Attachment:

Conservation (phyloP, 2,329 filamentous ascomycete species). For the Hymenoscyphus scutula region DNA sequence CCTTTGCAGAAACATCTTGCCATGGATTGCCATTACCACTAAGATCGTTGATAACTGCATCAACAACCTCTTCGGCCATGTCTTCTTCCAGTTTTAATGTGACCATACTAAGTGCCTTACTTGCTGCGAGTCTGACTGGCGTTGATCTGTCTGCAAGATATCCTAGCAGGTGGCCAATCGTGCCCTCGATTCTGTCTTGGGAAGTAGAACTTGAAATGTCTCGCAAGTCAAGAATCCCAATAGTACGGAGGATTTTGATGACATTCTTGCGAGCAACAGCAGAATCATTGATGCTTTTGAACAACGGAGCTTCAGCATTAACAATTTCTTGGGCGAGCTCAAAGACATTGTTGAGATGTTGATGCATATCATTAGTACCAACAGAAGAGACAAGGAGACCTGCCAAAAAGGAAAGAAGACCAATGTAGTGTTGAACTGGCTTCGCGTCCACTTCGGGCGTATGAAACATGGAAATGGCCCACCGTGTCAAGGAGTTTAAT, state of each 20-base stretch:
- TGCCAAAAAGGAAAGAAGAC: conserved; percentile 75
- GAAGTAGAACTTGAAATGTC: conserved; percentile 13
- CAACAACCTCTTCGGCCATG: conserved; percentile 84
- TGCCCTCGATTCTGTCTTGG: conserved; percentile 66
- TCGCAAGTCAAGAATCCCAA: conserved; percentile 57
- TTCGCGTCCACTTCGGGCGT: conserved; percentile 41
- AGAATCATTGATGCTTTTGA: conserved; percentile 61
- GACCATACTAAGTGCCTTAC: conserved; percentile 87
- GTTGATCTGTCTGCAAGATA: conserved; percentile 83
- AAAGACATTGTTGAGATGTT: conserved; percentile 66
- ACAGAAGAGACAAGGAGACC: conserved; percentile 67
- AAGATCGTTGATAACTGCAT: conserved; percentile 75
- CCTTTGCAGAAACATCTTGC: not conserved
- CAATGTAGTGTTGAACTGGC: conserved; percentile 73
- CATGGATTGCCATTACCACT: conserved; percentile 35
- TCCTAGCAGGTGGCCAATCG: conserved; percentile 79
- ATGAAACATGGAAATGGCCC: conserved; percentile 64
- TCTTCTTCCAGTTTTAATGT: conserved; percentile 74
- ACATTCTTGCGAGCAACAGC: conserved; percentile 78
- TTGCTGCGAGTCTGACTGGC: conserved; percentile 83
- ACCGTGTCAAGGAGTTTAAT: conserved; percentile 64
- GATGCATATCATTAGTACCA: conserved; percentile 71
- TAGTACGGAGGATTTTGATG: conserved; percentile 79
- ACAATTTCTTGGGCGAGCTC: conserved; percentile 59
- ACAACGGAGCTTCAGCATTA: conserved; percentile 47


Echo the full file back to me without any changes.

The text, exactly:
Conservation (phyloP, 2,329 filamentous ascomycete species). For the Hymenoscyphus scutula region DNA sequence CCTTTGCAGAAACATCTTGCCATGGATTGCCATTACCACTAAGATCGTTGATAACTGCATCAACAACCTCTTCGGCCATGTCTTCTTCCAGTTTTAATGTGACCATACTAAGTGCCTTACTTGCTGCGAGTCTGACTGGCGTTGATCTGTCTGCAAGATATCCTAGCAGGTGGCCAATCGTGCCCTCGATTCTGTCTTGGGAAGTAGAACTTGAAATGTCTCGCAAGTCAAGAATCCCAATAGTACGGAGGATTTTGATGACATTCTTGCGAGCAACAGCAGAATCATTGATGCTTTTGAACAACGGAGCTTCAGCATTAACAATTTCTTGGGCGAGCTCAAAGACATTGTTGAGATGTTGATGCATATCATTAGTACCAACAGAAGAGACAAGGAGACCTGCCAAAAAGGAAAGAAGACCAATGTAGTGTTGAACTGGCTTCGCGTCCACTTCGGGCGTATGAAACATGGAAATGGCCCACCGTGTCAAGGAGTTTAAT, state of each 20-base stretch:
- TGCCAAAAAGGAAAGAAGAC: conserved; percentile 75
- GAAGTAGAACTTGAAATGTC: conserved; percentile 13
- CAACAACCTCTTCGGCCATG: conserved; percentile 84
- TGCCCTCGATTCTGTCTTGG: conserved; percentile 66
- TCGCAAGTCAAGAATCCCAA: conserved; percentile 57
- TTCGCGTCCACTTCGGGCGT: conserved; percentile 41
- AGAATCATTGATGCTTTTGA: conserved; percentile 61
- GACCATACTAAGTGCCTTAC: conserved; percentile 87
- GTTGATCTGTCTGCAAGATA: conserved; percentile 83
- AAAGACATTGTTGAGATGTT: conserved; percentile 66
- ACAGAAGAGACAAGGAGACC: conserved; percentile 67
- AAGATCGTTGATAACTGCAT: conserved; percentile 75
- CCTTTGCAGAAACATCTTGC: not conserved
- CAATGTAGTGTTGAACTGGC: conserved; percentile 73
- CATGGATTGCCATTACCACT: conserved; percentile 35
- TCCTAGCAGGTGGCCAATCG: conserved; percentile 79
- ATGAAACATGGAAATGGCCC: conserved; percentile 64
- TCTTCTTCCAGTTTTAATGT: conserved; percentile 74
- ACATTCTTGCGAGCAACAGC: conserved; percentile 78
- TTGCTGCGAGTCTGACTGGC: conserved; percentile 83
- ACCGTGTCAAGGAGTTTAAT: conserved; percentile 64
- GATGCATATCATTAGTACCA: conserved; percentile 71
- TAGTACGGAGGATTTTGATG: conserved; percentile 79
- ACAATTTCTTGGGCGAGCTC: conserved; percentile 59
- ACAACGGAGCTTCAGCATTA: conserved; percentile 47